The music industry has historically been regarded as, and arguably still is, a “boy’s club”, both culturally and statistically. Despite the inescapable empires of female icons like Rihanna, Adele and Beyonce, 83.2% of artists in 2017 were men while only 16.8% were women—a six year low. Behind the scenes, the gap widens: in a study conducted by the Annenberg Inclusion Initiative at USC analyzing the top 600 performing songs from 2012 to 2017, only 12.3% of the 2,767 credited songwriters were female and women accounted for only 2% of all producers. Given these numbers, it is not surprising that women also receive less opportunities and recognition compared to their male counterparts; 73.8% of female songwriters only worked once in 6 years and of the 899 individuals nominated for a Grammy Award between 2013 and 2018, 90.7% were men. Of the 20 executives serving on the board of the Recording Industry Association of America, only four are women. Additionally, the Power 100, Billboard’s annual list of leaders in live, tech, management and recorded music, included 17% women in 2018, up from the previous year’s 10%. Overall, “the voices of women are missing from popular music”, concludes Dr. Stacy Smith, a professor at the USC Annenberg School for Communication and Journalism and lead researcher behind the Annenberg Inclusion Initiative.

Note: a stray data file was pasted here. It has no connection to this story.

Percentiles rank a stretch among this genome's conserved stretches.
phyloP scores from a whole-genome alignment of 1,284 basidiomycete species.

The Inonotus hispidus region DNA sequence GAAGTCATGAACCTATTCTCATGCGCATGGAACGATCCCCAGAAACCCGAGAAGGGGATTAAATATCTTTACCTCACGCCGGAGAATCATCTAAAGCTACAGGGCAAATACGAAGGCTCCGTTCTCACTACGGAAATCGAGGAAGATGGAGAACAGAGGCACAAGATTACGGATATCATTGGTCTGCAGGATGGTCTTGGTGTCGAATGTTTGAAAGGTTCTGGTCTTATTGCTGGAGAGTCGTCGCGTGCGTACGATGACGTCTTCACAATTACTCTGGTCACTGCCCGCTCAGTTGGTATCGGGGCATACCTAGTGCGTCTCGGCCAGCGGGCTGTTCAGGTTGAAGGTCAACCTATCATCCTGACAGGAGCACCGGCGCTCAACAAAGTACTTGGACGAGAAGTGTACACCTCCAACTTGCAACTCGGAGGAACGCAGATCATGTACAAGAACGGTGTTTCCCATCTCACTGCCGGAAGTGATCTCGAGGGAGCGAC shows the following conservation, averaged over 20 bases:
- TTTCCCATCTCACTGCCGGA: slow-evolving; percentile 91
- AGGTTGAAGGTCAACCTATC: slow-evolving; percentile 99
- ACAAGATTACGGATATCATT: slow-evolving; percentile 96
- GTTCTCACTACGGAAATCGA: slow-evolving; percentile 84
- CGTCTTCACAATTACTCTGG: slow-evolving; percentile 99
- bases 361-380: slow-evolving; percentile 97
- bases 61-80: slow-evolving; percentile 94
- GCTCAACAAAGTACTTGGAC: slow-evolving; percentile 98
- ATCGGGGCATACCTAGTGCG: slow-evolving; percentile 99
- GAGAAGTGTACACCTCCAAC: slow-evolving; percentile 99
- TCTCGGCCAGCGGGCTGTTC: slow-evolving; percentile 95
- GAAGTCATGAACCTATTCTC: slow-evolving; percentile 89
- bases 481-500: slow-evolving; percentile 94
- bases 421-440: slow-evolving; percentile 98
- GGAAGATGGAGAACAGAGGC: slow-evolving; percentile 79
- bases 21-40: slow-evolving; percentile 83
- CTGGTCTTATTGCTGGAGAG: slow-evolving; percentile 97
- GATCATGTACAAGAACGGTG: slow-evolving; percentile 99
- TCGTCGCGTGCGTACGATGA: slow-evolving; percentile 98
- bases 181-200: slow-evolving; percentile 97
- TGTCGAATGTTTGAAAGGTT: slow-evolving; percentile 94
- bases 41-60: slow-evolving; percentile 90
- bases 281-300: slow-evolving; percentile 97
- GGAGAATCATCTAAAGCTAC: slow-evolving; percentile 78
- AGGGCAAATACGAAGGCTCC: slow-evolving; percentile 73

In a 2016 report, the US Equal Employment Opportunity Commission Task Force outlined several risk factors associated with heightened workplace harassment including lack of diversity, significant power disparities and and workplace cultures that encourage alcohol consumption. The blatant minority status of women coupled with the industry’s casual “sex, drugs and rock ’n’ roll” attitude, forges new challenges for the women that make up 28% of the sound recording industry’s workforce, in addition to the business’s already competitive nature. The anonymous accounts of several women, silenced by non-disclosure agreements and fear over losing their jobs, consistently identify risk factors and create a similar picture: an environment where “deals are sealed over late-night drinks and at backstage parties” and the role of “one of the guys” is often assumed in order to flourish. For many of these women, accepting, tolerating, and downplaying harassment is the acceptable response to ensure job security. Because women are often working closely alongside men with control over their careers, a situation some men take advantage of, ignoring these advances or discontinuing to work with them may not be an option. One woman feared earning a reputation as “sexual harassment girl” at the record label where she worked. “I thought people wouldn’t want to hire me because they wouldn’t understand, and think I’m being over-sensitive to something that was just normal in the music industry”, she elaborated. In another accounts, women come to terms with the inappropriate behavior as a necessary evil; “It is a male dominated industry…I do remember the days where I was collaborating with a group of guys who would say really gross jokes….I was just going to let it happen because I wanted to play my songs.” An industry built and thriving on this model, despite blatant sexism and complete desensitization to harassment, does not have much of an incentive to systematically change. Of course, underrepresentation and discrimination of women in business is not exclusive to the music industry. However, within an industry that has thrived by exploiting musicians for over a century accompanied by an often all-consuming lifestyle of business and pleasure, the risk of misconduct is heightened. According to Ginger Clark, a psychology professor at USC’s Rossier School of Education who specializes in women’s issues and trauma, “it creates the perfect environment for this sort of thing to take place”.